Train Your Brain to Enjoy Healthier Foods

September 8, 2014

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Woman Eating Salad in KitchenAfter a long day at work, you walk in the door hungry and tired. What’s more appealing: a fresh piece of fruit or potato chips? When you’re run down and exhausted, the latter may be your instinct, but a new study shows you can train your brain to prefer healthier options.

Researchers from Tufts University found it may be possible to reverse cravings for unhealthy foods and increase cravings for healthy foods through behavioral modification. Our food addictions are rooted from being exposed to unhealthy foods repeatedly. These addictions can begin during childhood. For example, if ice cream was a reward for good behavior or good grades, you begin to associate ice cream with positive emotions, which can turn into an addiction.

These habits, like any addiction, can be very difficult to break once you’re hooked. However, once study participants completed a weight loss program that focused on nutritional counseling and behavioral modification, brain scans revealed changes in areas of the brain associated with learning and addiction. This area of the brain showed an increase in enjoyment for healthier foods and a decrease in enjoyment for less healthy foods.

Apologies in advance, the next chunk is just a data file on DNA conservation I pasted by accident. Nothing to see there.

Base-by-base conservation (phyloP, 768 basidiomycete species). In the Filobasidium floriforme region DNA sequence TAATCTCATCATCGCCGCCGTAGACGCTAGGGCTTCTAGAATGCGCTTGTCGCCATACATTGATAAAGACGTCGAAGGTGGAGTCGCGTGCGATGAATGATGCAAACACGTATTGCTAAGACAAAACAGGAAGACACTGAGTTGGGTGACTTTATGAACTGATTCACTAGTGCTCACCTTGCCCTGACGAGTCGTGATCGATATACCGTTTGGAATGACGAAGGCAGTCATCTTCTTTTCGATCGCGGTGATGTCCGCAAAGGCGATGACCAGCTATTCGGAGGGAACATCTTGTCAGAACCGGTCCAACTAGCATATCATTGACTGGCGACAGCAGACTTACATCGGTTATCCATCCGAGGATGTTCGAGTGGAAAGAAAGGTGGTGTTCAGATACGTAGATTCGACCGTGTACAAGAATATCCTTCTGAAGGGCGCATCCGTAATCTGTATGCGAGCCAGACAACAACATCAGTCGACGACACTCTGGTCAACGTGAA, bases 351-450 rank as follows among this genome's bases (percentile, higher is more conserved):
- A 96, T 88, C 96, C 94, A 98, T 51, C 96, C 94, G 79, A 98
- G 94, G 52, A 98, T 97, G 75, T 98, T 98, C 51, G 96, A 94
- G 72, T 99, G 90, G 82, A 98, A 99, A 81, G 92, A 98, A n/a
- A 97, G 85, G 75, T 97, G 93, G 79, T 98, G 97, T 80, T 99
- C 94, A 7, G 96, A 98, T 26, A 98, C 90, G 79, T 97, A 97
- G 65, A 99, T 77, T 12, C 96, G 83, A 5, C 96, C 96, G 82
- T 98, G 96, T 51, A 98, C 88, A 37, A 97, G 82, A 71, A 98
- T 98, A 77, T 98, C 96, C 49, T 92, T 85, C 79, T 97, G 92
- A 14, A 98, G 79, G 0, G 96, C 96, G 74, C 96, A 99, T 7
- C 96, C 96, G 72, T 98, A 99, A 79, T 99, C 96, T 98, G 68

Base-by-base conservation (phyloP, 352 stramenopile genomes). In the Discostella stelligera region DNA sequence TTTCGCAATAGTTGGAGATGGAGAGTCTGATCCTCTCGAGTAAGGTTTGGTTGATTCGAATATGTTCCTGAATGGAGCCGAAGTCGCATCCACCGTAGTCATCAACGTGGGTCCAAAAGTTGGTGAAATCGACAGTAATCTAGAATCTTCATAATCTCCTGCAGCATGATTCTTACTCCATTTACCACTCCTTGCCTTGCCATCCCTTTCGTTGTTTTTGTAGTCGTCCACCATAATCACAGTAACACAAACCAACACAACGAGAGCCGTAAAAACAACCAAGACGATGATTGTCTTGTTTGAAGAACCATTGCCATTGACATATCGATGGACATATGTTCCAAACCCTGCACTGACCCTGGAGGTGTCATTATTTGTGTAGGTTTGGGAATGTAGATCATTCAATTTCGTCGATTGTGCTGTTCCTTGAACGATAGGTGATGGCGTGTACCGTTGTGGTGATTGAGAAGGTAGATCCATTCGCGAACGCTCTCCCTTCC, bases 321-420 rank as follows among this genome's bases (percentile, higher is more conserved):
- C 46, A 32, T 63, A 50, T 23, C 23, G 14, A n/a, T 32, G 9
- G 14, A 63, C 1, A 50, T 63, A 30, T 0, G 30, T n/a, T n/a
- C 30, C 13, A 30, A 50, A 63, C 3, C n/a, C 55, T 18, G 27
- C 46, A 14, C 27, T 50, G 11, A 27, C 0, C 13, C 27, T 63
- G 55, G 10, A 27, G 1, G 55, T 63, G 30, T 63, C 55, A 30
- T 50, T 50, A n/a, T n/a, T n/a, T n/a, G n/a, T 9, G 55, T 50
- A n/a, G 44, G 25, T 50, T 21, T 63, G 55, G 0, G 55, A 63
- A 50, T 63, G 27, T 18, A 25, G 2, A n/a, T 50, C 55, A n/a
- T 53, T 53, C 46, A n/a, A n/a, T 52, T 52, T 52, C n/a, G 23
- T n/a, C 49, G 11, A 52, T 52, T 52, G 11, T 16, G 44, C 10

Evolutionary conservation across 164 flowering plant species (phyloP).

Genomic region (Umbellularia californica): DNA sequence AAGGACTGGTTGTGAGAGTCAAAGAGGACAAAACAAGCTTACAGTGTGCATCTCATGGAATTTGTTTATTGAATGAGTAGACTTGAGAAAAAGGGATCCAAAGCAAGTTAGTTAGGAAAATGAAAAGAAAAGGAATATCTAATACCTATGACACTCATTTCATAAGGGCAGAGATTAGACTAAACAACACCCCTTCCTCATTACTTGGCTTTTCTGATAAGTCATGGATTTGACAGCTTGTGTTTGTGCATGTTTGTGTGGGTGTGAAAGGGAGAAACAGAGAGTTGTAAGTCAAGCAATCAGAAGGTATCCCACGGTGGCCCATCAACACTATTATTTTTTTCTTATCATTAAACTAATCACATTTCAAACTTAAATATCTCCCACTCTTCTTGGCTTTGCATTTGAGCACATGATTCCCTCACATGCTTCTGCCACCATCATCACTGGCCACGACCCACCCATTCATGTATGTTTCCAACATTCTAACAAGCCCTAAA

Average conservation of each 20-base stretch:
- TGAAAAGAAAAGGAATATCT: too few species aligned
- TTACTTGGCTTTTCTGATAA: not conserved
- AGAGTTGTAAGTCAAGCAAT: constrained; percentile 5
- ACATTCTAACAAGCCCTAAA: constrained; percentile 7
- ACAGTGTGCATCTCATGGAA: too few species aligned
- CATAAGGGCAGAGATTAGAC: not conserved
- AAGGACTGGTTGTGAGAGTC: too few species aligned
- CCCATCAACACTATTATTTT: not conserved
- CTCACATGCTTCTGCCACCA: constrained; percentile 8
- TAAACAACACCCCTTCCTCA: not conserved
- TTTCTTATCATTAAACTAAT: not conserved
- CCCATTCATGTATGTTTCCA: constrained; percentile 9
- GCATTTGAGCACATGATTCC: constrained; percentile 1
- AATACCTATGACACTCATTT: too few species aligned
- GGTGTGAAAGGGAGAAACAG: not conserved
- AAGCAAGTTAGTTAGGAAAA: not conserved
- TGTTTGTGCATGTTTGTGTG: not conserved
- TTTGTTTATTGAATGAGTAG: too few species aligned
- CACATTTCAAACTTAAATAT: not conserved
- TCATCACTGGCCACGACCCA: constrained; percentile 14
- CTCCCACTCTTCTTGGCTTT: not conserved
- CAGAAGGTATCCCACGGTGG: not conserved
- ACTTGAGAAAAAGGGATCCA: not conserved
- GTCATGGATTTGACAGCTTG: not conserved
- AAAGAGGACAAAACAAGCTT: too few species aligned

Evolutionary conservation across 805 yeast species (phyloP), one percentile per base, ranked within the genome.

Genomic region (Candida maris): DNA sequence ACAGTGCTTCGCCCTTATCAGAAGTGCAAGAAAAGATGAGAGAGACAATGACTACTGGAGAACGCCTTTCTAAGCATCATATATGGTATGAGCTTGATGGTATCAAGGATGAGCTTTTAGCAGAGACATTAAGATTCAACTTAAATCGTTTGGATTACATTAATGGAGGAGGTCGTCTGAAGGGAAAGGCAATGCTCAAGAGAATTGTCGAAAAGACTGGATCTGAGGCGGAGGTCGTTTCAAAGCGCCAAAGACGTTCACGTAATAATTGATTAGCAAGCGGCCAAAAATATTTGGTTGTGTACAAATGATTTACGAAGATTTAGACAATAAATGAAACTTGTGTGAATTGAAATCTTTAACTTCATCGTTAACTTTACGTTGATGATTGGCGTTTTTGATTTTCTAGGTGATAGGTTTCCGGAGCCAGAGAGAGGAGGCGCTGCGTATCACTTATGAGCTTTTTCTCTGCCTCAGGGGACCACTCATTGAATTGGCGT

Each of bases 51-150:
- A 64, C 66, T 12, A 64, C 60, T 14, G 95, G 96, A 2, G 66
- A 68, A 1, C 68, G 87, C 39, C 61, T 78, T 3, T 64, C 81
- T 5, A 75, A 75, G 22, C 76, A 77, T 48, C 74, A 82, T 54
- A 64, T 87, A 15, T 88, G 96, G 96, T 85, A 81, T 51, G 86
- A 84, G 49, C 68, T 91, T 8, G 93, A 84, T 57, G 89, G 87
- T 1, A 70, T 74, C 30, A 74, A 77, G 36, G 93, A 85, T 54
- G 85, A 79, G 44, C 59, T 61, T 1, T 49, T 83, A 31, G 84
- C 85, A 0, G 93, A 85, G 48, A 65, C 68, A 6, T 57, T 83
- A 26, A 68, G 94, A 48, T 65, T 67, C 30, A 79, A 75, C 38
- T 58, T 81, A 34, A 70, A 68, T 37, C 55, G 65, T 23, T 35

Although the study had only 13 participants, it shows knowledge really is power. If you didn’t know pizza was so high in calories, for instance, why would you think twice about having an extra slice or two? Education can make all the difference. If you’re used to having three slices of pizza for dinner and you cut it down to one, you could be saving close to 600 calories in one meal. Replace those extra slices of pizza with a side salad, and you’re on your way to losing weight.

A CMWL provider can give you the tools and knowledge to help you reach your weight loss goals by breaking your addiction with junk food. There is no such thing as a quick fix. You have to address the cause to your weight gain and correct it to see lasting results.

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Comments (2)

[…] chef. A new study by John Hopkins Bloomberg School of Public Health found those who cook at home eat healthier and consume fewer calories than those who eat out more […]

[…] function is the ability of the brain to process competing interests.  Another way to think about it is as the gatekeeper for impulse or temptation […]

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